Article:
Sara Seager and the Search for Exoplanets: Background information when reading The Smallest Lights in the Universe

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The Smallest Lights in the Universe

A Memoir

by Sara Seager

The Smallest Lights in the Universe by Sara Seager X
The Smallest Lights in the Universe by Sara Seager
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  • First Published:
    Aug 2020, 320 pages
    Paperback:
    Aug 2021, 336 pages

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Sara Seager and the Search for Exoplanets

This article relates to The Smallest Lights in the Universe

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Exoplanets that resemble Earth discovered by Kepler Sara Seager, the author of The Smallest Lights in the Universe, is an astrophysicist who served as a chairperson on NASA's Starshade Project, a mission to locate intelligent life on planets outside of our Solar System, a.k.a "exoplanets" ("exo" is a Greek prefix meaning "outside"). Exoplanets are challenging to discover, in part because the nearest ones are still light years away from Earth. As of this writing, astronomers have discovered over 4,000 exoplanets from 703 distinct planetary systems.

NASA describes the goal of its exoplanet research program as "to discover and characterize Earth-like planets around our nearest neighbors, search for habitable conditions on those planets, and uncover signatures of life." They've used a variety of tools to find these planets, perhaps most notably the Kepler telescope. Kepler was installed in space in March 2009 and decommissioned in November 2018. During its operation, the telescope discovered 2,682 exoplanets, plus an additional 2,900 possible planets awaiting confirmation from scientists. While the sheer number of discoveries is remarkable, the information Kepler gleaned about the terrain and composition of the exoplanets is perhaps even more significant. Some are gaseous planets, but many bear surface features similar to Earth's, boosting hope for the possibility of discovering life.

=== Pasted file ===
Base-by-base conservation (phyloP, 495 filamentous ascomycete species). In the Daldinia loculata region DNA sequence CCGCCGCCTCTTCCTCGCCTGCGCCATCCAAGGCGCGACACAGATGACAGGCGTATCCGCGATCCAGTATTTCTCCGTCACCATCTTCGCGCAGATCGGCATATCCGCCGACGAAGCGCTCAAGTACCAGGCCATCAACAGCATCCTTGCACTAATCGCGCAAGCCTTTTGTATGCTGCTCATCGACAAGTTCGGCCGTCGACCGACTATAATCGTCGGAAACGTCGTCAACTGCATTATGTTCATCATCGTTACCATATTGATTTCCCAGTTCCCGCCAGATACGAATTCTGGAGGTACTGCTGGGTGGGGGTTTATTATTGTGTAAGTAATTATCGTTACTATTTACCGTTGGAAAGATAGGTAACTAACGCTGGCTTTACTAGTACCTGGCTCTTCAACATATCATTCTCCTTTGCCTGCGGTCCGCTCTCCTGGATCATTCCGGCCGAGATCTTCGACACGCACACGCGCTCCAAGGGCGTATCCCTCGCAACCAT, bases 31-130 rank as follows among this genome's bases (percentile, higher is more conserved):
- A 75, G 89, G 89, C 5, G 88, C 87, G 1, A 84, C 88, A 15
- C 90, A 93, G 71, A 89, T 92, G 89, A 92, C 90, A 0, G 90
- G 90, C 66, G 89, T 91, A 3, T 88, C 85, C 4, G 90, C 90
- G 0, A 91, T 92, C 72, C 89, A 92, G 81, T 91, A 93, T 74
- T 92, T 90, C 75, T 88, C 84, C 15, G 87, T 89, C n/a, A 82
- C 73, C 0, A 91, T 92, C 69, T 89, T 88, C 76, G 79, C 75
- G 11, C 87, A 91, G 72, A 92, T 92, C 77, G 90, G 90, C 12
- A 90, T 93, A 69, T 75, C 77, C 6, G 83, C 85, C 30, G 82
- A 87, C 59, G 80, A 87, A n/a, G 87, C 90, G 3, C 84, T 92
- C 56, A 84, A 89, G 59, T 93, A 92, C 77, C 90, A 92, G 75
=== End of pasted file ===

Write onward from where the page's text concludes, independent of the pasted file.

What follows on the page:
While their existence was surmised for centuries, scientists confirmed the first exoplanets in the 1990s. In 1992, two exoplanets were spotted orbiting a pulsar (a neutron star), and in 1995, scientists found the first exoplanet orbiting a main sequence star, which is the term for a star similar to our system's sun which fuses hydrogen into helium. This exoplanet, named 51 Pegasi b, was discovered by Swiss astronomers Michel Mayor and Didier Queloz, who, along with Canadian-American cosmologist Jim Peebles split the Nobel Prize in Physics in 2019 in recognition of their work. The astronomers used a spectrometer to find the exoplanet, which detects subtle shifts in the movement of a star that could have been caused by an orbiting planet's (or planets') gravitational pull. One of the most effective current methods of discovering exoplanets is the transit method, employed by telescopes like Kepler, which seek out changes in a star's brightness that could be caused by an exoplanet's orbit.

Sara Seager has been involved in numerous research projects, but one of her most significant contributions to her field is known as the Seager equation, which estimates the probability of locating intelligent life outside of our Solar System. An updated version of the Drake equation, established in 1961 by astronomer and astrophysicist Frank Drake, Seager's equation is not intended to provide a precise numerical figure, which would be impossible given that there are so many unknown variables. What it attempts to do instead is posit how we might find life on an exoplanet by searching for biosignature gases, meaning gases that may be the product of living organisms. Sara Seager has won numerous prizes for her work, including a MacArthur Fellowship and the Bok Prize in Astronomy from Harvard, her alma mater.

by Lisa Butts

Filed under Medicine, Science and Tech

This "beyond the book article" relates to The Smallest Lights in the Universe. It originally ran in September 2020 and has been updated for the August 2021 paperback edition. Go to magazine.

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